1. What am I working on now?

I’m in the midst of a Cli-Fi Trilogy chronicling a small band’s attempt to save some part of the world as it unravels in the face of the great warming. I’ve just completed my first draft of Book Two, tentatively titled, A Black Fire Burning. Book One, A Being Darkly Wise, is on sale now and is earning rave reviews–which sounds nice, but it kinda makes me nervous. Like any writer, there are days when I think I’m a complete fraud who has no business trying to write, and so success is scary.

2. How does my work fit into the Cli-Fi Genre?

Most Cli-Fi fiction fits into the dystopic future mold. I chose to set the first two books of the Trilogy in contemporary time–in part, because I find the question of how we are navigating toward a dystopic future as interesting as attempting to live in it, and in part, it allows me to use my experience as a scientist and policy guy who has spent over 35 years in the field. Before you hit the snooze alert, my books aren’t polemics–they’re nail-biting thrillers.

Since I deal in the present or very near future, my first two books are more like Kinglsolver’s Flight Behavor than say,  Heller’s Dog Stars. My third book, tentatively titled In the Language of Lemmings is dystopian, although it is grounded in the near future–about 2040.  I’ve completed a rough draft of it as well. I think dystopia, in one form or another, will arrive earlier than most people believe. I also think we’ll kinda slump our way into it, so it won’t be obvious to us until we look back and wonder how we got there.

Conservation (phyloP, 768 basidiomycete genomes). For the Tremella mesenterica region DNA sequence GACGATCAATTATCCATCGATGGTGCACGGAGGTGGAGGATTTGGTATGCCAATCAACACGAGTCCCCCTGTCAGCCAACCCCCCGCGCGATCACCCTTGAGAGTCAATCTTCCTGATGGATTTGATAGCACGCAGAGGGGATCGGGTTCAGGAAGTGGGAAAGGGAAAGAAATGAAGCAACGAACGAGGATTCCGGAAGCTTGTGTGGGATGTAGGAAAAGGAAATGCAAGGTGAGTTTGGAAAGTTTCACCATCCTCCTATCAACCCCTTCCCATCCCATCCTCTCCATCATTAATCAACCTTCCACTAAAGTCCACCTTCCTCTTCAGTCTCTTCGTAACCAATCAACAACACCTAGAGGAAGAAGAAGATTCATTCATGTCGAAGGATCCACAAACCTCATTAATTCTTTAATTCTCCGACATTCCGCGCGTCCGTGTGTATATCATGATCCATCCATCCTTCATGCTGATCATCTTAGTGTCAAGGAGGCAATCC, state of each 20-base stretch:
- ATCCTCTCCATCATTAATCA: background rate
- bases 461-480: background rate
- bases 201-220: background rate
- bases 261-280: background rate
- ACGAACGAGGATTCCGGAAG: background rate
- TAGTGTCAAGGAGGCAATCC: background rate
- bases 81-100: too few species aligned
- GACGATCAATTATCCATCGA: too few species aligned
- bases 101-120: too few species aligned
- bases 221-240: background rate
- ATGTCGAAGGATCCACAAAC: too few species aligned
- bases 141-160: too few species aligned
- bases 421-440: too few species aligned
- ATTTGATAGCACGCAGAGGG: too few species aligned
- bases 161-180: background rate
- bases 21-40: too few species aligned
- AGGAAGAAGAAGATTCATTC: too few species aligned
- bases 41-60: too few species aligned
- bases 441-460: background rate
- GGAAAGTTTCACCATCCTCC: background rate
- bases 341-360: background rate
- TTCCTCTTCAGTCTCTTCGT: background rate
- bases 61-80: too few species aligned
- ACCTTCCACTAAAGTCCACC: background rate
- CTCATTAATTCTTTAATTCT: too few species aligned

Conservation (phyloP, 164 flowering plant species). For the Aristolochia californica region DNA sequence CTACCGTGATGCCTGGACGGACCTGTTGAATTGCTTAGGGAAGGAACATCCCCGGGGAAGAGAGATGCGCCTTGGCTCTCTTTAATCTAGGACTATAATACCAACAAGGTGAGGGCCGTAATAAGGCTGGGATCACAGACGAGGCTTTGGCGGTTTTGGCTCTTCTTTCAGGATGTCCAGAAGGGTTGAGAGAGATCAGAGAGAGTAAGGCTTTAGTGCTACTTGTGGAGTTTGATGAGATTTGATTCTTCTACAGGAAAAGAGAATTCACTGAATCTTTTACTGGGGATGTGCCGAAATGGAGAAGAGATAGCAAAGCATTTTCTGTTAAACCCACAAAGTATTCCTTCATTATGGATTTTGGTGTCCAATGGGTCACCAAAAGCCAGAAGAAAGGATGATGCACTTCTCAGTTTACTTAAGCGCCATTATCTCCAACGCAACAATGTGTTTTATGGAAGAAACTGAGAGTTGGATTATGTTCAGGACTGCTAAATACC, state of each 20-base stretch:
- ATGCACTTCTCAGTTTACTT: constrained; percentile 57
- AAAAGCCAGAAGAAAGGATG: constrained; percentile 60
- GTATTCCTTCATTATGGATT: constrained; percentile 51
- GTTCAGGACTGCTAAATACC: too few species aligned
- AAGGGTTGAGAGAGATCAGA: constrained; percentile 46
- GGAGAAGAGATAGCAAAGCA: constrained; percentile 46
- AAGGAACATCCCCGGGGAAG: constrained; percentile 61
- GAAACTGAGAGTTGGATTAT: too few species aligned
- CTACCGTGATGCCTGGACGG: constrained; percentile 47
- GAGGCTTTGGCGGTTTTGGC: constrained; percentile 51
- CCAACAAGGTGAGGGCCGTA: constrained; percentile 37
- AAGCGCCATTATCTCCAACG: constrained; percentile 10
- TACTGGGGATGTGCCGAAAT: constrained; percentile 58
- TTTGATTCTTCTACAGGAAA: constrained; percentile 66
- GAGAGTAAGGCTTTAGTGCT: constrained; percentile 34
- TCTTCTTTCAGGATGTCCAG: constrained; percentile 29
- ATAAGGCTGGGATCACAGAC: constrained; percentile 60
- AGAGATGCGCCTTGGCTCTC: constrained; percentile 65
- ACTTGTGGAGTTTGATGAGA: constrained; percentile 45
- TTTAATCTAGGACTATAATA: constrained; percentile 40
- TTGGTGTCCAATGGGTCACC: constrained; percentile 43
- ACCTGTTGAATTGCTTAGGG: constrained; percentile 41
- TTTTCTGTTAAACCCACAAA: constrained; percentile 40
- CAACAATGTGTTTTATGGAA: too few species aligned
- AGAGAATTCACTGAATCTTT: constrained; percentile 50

So while my books are definitely Cli-Fi, they are probably grounded more firmly to a world we’d recognize–a wold in which we can still see the things we’ve lost.

3. Why do I write what I do?

Quite simply, I can’t stop myself. Even when I write fiction that is not explicitly about climate change, it ends up being an integral part of the story. Having said that, you can’t set out to write what amounts to a lecture thinly disguised as fiction, or your fiction won’t ring true–as it must if it is to succeed as a novel. More about that, in the answer to number 4.

4. How does my writing process work? Explain your writing days and nights. How do you work? How do you outline or plan the story?

I don’t do outlines, and while I try to write most mornings, I’m not fanatical about it. I may review and edit the day’s writing in the evening, but I rarely write original stuff then. I’m just too stale. In the mornings, all that subliminal wrestling I’ve done on the people I’m trying to create is fresh, and that keeps the writing fresh. As most fiction writers will tell you, if your work is going well, a character will emerge and take over the story. That’s when the magic happens. I’ve had a few attempts where that didn’t occur, and I’ve  put them to rest … they’ll never come to life as real fiction must, so it’s best to let them be.


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